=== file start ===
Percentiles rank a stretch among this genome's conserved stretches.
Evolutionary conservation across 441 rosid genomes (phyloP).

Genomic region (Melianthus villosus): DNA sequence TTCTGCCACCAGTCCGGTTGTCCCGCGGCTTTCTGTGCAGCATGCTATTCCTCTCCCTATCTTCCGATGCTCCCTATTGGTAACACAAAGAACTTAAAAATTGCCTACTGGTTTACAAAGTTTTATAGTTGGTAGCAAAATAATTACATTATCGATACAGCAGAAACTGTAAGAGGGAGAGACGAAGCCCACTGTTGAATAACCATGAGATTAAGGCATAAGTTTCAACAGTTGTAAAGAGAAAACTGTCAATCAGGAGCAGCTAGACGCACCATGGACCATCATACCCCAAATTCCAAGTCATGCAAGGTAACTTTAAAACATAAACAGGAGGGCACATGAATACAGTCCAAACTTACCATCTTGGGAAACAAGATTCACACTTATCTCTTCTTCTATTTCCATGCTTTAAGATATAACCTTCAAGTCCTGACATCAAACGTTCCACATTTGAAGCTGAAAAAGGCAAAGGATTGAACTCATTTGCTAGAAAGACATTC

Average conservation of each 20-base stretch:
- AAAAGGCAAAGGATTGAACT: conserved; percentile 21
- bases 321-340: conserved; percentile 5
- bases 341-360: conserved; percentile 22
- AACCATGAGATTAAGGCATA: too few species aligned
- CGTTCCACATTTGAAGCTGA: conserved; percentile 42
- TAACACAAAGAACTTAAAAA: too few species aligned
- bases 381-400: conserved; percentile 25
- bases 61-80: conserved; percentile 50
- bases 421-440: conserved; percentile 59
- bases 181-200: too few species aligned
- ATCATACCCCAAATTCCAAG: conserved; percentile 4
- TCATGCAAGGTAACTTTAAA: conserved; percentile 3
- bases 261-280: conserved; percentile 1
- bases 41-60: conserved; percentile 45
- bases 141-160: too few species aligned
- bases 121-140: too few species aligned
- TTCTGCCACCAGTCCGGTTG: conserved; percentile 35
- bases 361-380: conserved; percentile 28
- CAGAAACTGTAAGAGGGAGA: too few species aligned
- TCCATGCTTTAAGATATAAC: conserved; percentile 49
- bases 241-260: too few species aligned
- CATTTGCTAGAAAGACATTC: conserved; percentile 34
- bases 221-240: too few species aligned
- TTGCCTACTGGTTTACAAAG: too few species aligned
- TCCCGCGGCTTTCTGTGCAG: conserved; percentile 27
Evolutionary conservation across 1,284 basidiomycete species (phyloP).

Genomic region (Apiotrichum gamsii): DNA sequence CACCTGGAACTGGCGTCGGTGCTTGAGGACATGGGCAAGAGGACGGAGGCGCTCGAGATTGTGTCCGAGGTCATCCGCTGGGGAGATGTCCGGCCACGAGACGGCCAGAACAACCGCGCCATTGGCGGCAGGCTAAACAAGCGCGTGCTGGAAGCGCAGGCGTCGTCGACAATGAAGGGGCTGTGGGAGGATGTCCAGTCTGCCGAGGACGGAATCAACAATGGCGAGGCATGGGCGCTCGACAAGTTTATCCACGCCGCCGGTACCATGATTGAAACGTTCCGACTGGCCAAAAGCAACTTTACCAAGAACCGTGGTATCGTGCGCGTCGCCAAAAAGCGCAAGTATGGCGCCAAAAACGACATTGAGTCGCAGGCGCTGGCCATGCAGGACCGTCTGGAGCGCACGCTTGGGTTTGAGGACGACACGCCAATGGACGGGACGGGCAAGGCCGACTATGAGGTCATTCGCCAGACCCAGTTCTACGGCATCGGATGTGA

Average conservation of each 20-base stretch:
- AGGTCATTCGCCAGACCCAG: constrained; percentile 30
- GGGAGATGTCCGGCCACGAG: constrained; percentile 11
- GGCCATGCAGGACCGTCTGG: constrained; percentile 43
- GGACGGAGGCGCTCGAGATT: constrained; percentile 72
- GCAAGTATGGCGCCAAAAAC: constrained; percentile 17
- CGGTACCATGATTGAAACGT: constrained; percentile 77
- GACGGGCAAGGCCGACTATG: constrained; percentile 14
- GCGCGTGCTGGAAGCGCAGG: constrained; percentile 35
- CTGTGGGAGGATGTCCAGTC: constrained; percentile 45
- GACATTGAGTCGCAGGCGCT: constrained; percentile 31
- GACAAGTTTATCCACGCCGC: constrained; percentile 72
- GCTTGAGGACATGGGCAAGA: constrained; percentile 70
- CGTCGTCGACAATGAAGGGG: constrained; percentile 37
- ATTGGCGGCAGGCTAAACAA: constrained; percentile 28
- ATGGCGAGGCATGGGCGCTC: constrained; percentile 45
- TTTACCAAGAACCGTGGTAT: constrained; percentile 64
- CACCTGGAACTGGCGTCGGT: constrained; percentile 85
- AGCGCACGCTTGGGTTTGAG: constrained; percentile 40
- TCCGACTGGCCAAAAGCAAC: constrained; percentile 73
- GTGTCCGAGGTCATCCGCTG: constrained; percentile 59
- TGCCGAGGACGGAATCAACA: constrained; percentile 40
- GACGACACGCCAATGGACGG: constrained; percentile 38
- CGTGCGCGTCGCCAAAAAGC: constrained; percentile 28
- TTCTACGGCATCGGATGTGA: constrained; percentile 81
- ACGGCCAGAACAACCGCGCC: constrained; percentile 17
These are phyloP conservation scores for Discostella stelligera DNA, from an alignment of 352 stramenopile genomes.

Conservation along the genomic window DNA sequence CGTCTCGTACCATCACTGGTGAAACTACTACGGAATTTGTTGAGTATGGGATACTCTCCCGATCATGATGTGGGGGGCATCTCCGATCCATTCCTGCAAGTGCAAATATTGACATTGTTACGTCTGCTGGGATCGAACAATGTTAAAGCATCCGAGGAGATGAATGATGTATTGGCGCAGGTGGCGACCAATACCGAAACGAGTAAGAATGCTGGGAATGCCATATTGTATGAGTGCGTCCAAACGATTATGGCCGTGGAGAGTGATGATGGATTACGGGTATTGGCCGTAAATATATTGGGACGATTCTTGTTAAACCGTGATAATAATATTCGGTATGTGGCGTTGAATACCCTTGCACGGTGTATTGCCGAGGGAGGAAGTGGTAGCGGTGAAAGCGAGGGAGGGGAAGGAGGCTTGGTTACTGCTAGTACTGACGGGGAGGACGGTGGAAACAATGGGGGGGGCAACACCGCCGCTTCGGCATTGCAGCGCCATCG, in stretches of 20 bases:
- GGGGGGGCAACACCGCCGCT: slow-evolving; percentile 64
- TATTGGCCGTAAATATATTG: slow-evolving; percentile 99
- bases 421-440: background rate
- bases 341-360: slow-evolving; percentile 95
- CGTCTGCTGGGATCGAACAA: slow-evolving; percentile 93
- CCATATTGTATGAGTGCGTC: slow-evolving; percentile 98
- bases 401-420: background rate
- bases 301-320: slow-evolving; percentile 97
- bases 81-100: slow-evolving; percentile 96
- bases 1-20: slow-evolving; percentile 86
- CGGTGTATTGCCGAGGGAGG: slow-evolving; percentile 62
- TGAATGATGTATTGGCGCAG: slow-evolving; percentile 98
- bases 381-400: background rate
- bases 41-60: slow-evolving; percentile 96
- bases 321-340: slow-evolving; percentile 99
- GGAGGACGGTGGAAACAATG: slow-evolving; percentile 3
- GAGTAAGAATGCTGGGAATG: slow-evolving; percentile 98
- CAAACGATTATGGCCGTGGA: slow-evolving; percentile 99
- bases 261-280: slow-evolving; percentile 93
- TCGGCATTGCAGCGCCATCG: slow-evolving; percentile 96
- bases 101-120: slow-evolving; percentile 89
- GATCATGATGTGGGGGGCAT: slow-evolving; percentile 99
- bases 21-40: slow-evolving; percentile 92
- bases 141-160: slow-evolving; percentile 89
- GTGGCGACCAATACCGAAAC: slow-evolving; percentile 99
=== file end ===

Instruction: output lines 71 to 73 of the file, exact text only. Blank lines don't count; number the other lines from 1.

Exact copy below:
- TGAATGATGTATTGGCGCAG: slow-evolving; percentile 98
- bases 381-400: background rate
- bases 41-60: slow-evolving; percentile 96